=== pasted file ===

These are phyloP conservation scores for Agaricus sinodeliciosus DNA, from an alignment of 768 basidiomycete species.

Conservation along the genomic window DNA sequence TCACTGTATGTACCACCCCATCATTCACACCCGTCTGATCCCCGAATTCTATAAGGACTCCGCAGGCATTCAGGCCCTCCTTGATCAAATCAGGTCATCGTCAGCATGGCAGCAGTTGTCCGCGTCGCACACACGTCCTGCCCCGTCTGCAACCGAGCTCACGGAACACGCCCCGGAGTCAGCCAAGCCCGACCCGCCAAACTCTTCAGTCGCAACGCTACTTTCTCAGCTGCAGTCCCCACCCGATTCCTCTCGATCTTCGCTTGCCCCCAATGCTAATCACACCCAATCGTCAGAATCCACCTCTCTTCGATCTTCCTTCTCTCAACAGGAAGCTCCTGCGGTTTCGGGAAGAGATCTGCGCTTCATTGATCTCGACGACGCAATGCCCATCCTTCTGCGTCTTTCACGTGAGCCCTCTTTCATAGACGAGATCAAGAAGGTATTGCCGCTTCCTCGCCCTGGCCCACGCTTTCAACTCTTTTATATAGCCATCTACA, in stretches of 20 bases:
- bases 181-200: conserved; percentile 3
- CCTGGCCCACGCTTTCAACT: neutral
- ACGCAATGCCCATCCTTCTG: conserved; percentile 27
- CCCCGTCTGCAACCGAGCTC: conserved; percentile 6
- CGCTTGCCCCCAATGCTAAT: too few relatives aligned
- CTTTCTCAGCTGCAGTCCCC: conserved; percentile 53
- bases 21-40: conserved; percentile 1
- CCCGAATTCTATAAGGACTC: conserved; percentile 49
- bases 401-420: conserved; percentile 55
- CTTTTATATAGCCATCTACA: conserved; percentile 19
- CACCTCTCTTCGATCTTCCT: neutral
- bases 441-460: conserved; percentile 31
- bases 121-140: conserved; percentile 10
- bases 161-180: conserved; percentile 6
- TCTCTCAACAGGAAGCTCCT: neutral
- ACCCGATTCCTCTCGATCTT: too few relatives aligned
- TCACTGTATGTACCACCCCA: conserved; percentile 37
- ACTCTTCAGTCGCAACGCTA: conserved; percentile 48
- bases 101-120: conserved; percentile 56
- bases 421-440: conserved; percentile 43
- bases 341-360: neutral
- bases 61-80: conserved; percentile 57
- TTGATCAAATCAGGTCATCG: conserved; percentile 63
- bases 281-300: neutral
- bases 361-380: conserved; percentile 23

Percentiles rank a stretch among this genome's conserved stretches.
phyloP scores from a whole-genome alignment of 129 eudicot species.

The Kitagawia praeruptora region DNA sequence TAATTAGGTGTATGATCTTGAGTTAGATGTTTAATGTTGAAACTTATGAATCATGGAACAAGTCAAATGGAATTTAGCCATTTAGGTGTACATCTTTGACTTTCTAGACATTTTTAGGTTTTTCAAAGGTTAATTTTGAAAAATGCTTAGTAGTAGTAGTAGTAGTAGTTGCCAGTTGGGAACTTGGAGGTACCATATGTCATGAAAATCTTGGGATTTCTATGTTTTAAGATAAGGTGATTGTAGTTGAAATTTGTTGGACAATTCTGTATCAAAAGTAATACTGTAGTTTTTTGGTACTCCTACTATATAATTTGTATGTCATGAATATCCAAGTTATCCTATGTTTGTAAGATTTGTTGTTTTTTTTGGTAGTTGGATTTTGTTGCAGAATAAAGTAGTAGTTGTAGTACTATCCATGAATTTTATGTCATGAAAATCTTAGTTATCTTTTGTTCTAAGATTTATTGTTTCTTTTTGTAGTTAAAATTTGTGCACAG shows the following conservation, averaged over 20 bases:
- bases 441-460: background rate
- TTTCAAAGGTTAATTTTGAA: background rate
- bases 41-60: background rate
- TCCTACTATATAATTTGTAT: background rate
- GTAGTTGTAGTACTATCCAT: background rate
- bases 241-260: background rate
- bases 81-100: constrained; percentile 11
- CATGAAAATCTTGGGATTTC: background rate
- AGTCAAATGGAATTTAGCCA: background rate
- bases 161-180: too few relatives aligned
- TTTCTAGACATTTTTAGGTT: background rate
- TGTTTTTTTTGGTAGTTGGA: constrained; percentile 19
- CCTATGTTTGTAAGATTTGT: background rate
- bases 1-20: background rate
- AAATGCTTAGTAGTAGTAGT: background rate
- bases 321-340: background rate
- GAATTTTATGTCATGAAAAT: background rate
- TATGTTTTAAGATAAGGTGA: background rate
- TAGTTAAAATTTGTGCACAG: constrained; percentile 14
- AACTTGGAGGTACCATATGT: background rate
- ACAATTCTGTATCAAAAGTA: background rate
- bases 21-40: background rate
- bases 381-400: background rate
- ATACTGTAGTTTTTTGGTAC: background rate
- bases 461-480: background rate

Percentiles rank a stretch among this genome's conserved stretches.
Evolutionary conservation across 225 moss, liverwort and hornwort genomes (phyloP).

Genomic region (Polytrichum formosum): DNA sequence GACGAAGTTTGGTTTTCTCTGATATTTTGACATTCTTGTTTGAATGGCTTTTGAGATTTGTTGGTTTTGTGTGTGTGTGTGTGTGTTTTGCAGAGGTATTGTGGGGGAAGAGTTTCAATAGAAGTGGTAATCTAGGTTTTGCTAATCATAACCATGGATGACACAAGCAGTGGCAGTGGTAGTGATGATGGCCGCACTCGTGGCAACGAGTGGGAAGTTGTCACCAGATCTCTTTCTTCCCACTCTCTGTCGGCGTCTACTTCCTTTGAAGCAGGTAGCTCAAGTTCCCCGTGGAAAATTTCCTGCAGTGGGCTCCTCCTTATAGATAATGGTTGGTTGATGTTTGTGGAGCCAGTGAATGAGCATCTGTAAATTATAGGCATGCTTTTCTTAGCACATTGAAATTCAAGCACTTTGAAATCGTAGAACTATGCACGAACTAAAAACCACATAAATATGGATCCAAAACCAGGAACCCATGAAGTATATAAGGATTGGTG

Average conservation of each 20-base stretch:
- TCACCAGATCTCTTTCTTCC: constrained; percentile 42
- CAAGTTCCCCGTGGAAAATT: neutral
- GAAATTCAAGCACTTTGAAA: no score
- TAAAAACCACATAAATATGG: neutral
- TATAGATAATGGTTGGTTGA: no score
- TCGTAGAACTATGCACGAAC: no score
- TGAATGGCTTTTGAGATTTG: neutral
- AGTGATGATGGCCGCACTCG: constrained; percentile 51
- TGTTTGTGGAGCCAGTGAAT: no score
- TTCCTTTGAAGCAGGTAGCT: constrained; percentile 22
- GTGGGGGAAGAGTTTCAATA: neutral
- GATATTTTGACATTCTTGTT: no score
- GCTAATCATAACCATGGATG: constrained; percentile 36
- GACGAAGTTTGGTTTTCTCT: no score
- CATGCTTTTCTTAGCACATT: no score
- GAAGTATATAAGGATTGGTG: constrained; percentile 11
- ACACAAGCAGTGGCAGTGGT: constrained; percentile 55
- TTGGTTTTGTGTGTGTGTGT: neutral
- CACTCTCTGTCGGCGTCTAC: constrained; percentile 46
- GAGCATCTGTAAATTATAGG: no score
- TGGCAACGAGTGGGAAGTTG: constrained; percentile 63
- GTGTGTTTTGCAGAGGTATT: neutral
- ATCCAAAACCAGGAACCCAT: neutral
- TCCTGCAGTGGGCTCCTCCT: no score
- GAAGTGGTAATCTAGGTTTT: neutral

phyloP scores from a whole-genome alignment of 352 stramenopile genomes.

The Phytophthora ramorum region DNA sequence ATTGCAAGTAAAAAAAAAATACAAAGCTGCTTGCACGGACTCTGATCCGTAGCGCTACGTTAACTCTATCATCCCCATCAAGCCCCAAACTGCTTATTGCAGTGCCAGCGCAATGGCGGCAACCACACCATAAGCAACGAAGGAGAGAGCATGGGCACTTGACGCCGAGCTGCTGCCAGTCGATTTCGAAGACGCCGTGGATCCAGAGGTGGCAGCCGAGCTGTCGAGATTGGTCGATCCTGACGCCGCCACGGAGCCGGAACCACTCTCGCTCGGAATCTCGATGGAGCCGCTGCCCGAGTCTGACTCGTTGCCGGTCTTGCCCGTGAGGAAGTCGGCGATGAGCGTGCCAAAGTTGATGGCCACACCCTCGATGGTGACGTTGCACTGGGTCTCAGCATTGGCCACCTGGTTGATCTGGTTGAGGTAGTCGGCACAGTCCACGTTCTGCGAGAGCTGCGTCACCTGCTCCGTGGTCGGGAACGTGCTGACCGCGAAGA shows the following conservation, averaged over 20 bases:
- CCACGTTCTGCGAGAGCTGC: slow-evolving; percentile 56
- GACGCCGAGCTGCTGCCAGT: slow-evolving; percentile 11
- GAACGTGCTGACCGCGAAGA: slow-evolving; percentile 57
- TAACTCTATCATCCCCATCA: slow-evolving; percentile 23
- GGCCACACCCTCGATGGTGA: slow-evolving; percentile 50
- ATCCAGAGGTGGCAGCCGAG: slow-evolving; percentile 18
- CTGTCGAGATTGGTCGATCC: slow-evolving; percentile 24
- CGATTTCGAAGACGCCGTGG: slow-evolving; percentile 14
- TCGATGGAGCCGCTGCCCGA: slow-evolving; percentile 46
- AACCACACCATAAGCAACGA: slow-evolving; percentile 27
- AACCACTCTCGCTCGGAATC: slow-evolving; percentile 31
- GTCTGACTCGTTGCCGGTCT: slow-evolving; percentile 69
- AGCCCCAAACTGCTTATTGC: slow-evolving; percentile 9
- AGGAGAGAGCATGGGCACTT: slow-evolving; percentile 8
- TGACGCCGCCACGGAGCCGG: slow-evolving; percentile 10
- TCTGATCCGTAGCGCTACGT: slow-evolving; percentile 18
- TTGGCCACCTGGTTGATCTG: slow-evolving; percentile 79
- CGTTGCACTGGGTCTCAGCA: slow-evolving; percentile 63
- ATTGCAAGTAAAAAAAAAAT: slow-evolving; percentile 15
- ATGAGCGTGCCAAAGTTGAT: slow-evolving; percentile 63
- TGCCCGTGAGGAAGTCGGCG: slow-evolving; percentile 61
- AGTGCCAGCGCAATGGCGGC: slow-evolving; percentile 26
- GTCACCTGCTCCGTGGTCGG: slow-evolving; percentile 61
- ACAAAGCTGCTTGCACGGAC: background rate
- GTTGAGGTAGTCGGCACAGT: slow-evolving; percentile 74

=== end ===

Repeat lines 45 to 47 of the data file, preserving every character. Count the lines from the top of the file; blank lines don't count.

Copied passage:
- AAATGCTTAGTAGTAGTAGT: background rate
- bases 321-340: background rate
- GAATTTTATGTCATGAAAAT: background rate